"This race is very special for me and it gives me a lot of motivation in my preparation for the Olympics. This is my hometown and I am really happy to run a fast race for my people. I will continue to work hard to hear my national anthem sung in London," Culson told a frenzied crowd after the race.
3] Puerto Rico is closest to home that Laverne Joes-Ferrette has competed as a professional. The only other option she or any of the half-dozen V.I. world-class track and field athletes would have would be the British Virgin Islands which has a certified IAAF track. While in Ponce she participated in a live interview on local St. Croix radio station/s.

4] Jones-Ferrette leaves for Daegu,South Korea on Sunday to compete in the Colorful Daegu Championship. Her performances increase the number of V.I. National Team Members who have qualified for the London Olympics to four:

Tabarie Henry 400m (“A” Standard)

Laverne Jones 100m and 200m (“A” Standard)

Allison Peter 100m and 200m (“A” Standard)

Muhammad Halim Triple Jump (“B” Standard)

5] This is historic for the Virgin Islands as it will be the first time that this many V.I. track and field athletes will qualify for the Olympics and compete in so many events since the existing [very stiff] qualifying standards have been instituted. It will be a challenge for any country in the world as small as the Virgin Islands to have as many qualified athletes in track and field in the London Olympic Games.

V.I. sailor Thompson qualifies for Olympics

Cy Thompson

After a disappointing finish at the 2011 Pan American Games in October, U.S. Virgin Islands sailor Cy Thompson flew directly to Australia to compete in three prestigious regattas. The main reason for his trip to the other side of the world was to qualify for the 2012 Olympics.

Earlier this week, Thompson did just that.

Thompson, a St. Thomas native, finished 56th overall out of the 147 sailors in the Men’s Laser Division at the 2011 International Sailing Federation (ISAF) Sailing World Championships, which were held in Perth, Australia from Dec. 3-18.

Thompson, 23, earned one of the Olympic berths available to the top 36 countries represented at the World Championships. To date, he is the only USVI sailor to qualify for the 2012 Olympics in London.

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V.I. long jumper Halim qualifies for 2012 Olympics

Muhammad Halim

There’s no place like home. There’s no place like home.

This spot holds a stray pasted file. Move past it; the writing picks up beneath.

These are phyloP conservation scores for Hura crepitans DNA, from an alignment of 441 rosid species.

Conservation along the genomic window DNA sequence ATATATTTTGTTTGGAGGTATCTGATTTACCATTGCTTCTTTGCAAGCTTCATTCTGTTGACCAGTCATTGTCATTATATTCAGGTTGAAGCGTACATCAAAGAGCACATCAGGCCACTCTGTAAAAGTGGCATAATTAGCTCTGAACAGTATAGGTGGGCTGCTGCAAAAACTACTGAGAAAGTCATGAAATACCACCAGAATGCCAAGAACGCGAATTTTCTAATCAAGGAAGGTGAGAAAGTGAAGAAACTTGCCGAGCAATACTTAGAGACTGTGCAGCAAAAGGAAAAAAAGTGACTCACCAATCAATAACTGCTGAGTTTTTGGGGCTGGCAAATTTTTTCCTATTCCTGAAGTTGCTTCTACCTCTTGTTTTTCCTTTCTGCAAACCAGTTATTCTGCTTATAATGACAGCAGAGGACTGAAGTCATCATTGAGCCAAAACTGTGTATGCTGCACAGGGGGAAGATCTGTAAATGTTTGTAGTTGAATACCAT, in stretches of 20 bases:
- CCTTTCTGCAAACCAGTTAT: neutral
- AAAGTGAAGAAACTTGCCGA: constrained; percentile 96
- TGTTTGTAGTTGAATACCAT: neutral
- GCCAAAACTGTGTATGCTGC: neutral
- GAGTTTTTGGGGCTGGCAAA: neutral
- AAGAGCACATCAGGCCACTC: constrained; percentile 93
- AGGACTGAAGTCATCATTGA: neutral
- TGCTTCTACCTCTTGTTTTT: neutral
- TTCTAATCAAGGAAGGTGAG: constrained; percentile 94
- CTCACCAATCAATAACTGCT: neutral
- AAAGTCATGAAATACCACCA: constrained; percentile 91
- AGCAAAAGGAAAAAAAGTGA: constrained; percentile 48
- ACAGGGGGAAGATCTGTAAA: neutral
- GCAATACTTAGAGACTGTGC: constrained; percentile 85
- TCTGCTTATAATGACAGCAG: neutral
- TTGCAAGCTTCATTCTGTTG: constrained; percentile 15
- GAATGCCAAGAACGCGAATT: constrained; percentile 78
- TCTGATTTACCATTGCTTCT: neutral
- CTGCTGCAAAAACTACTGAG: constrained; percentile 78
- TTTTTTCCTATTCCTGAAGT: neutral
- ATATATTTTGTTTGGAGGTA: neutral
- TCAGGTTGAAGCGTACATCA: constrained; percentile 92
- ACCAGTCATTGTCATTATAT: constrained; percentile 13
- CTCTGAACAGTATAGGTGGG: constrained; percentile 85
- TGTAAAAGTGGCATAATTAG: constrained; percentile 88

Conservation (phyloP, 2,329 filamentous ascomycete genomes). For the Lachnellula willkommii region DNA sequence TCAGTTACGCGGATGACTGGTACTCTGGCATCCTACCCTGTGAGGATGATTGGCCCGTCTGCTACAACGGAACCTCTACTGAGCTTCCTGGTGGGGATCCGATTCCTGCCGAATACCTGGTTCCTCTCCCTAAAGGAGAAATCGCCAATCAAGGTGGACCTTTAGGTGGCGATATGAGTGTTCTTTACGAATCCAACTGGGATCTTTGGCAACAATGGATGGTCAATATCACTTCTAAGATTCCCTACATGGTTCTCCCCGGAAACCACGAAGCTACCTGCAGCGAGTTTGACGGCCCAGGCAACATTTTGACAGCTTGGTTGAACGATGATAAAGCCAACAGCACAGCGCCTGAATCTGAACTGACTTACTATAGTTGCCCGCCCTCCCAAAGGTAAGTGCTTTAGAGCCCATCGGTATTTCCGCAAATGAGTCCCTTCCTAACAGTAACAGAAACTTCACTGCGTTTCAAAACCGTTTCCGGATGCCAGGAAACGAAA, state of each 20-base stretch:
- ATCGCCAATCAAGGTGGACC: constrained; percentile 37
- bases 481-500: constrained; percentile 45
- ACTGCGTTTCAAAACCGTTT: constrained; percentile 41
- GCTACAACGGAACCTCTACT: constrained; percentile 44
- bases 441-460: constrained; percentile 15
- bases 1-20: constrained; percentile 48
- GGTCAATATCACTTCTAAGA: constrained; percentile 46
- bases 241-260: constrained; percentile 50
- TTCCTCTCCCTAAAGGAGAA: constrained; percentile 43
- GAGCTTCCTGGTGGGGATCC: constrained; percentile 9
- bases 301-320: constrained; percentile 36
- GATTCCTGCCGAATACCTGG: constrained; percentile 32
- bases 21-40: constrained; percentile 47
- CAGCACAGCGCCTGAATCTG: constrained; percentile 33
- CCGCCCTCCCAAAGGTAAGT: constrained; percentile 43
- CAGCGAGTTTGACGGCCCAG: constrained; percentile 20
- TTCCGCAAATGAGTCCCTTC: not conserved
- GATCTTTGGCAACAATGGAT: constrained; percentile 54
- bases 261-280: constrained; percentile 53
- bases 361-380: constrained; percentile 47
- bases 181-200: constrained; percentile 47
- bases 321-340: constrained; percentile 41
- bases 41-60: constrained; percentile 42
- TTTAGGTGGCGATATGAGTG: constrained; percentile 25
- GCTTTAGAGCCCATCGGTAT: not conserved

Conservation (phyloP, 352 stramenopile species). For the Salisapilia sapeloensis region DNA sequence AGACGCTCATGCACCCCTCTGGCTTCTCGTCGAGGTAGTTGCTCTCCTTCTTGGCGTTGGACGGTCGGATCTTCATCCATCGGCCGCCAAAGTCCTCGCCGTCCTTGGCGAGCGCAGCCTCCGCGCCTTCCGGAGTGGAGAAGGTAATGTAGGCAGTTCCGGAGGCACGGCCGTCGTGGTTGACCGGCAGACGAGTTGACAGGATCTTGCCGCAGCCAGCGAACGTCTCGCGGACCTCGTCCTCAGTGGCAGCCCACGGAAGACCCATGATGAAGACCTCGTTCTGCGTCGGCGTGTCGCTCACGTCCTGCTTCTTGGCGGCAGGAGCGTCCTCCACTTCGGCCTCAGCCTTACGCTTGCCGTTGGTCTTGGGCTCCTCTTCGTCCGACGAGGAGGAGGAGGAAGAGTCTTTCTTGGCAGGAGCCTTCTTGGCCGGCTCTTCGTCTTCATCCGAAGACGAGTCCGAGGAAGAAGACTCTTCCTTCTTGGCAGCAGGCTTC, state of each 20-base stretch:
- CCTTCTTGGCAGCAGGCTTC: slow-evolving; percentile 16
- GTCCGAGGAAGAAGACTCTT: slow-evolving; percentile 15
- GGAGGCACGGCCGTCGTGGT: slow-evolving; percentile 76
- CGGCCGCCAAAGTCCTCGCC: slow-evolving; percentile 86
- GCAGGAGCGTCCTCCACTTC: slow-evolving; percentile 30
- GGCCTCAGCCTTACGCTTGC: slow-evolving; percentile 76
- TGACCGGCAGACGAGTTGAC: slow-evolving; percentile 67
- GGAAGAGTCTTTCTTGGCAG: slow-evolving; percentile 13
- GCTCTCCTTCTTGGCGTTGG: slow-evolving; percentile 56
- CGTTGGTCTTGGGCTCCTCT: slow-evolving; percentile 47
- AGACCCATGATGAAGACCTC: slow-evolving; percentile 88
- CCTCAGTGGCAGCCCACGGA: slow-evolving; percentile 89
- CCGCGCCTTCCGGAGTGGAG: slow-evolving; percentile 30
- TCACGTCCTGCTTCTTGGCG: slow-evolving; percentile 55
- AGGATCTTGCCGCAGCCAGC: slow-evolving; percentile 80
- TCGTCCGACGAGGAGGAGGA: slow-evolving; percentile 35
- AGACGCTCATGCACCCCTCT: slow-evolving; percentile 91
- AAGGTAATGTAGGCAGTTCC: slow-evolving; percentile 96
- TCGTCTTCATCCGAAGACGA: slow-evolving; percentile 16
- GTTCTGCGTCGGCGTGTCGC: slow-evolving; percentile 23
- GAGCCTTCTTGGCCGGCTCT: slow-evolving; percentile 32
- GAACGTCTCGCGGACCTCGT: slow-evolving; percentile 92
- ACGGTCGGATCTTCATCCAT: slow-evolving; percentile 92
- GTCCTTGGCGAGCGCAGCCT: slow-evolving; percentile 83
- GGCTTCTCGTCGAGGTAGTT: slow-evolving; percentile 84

Halim traveled back to Cornell University, his alma mater, for a homecoming meet last weekend and registered career bests in the long jump and triple jump events. The Cornell faithful were on their feet every time Halim started down the runway and the crowd exploded when the results were revealed on the scoreboard.

“It’s a huge arena and everyone was going crazy,” the 25-year-old Halim said Friday. “It was definitely a special moment. I was surrounded by old friends and coaches, so to have those kinds of jumps in that environment – it couldn’t have happened any better for me.”

Halim tallied a distance of 16.85 meters in the triple jump, which set a new USVI record, stadium record and personal best. More importantly, the jump met the “B” Standard set by the International Association of Athletics Federations (IAAF) and it qualified him for the 2012 Olympic Games.

V.I. officials told that Olympic athletes need more money, better facilities

Olympic hopefuls from the Virgin Islands need more and better facilities, more money and better coordination with the government if they hope to compete consistently at an international level. Yet even though they lack resources, Virgin Islands athletes consistently surprise people the world over with their competitiveness.

That message was repeated many times as representatives of each of the 22 federations of the Virgin Islands Olympic Committee gave a five-minute speech in front of other federation heads and Gov. John deJongh Jr. and other government officials on Saturday morning at Government House in Christensted.

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V.I. representatives to attend the Athens Olympic Youth Camp

The Virgin Islands Olympic Committee recently announced the selection of Sacha Gumbs, a tennis player and Muhammad Abiff, a wrestler,  as the V.I. representatives to attend the Athens Olympic Youth Camp (OYC) to be held during the Olympics this Summer in Athens Greece August 11-26, 2004,  .

The OYC, organized and funded by the Athens Organizing Committee for the Olympic Games (ATHOC), is a cross-cultural exchange that will bring together young people from around the world. They will participate with their peers in learning about other nations and their customs and to share the experience of the Olympic Games.

The program is divided into three sections over 16 days. The youth will participate in activities in Athens, outside of Athens and on a one-day cruise to the island of Saronikos. They will attend the Opening and Closing Ceremonies as well as Olympic Games competitions, observe athletes training, visit archaeological areas and tour Ancient Olympia.

Youth applicants between the ages 16-18 were required to submit information about their sport and academic achievements, their leadership activities and an essay on “Olympic Spirit” and to be interviewed by the VIOC Executive Board..

The first Olympic Youth Camp was at the 1912 Olympic Games in Stockholm, Sweden, when King Gustav V invited 1,500 Boy Scouts from five countries to pitch their tents next to the Olympic Stadium to provide help for the V Olympiad. The camps have been a regular feature of the Olympic Games since 1952 in Helenski, Finland, with Melbourne and Los Angeles being the exceptions.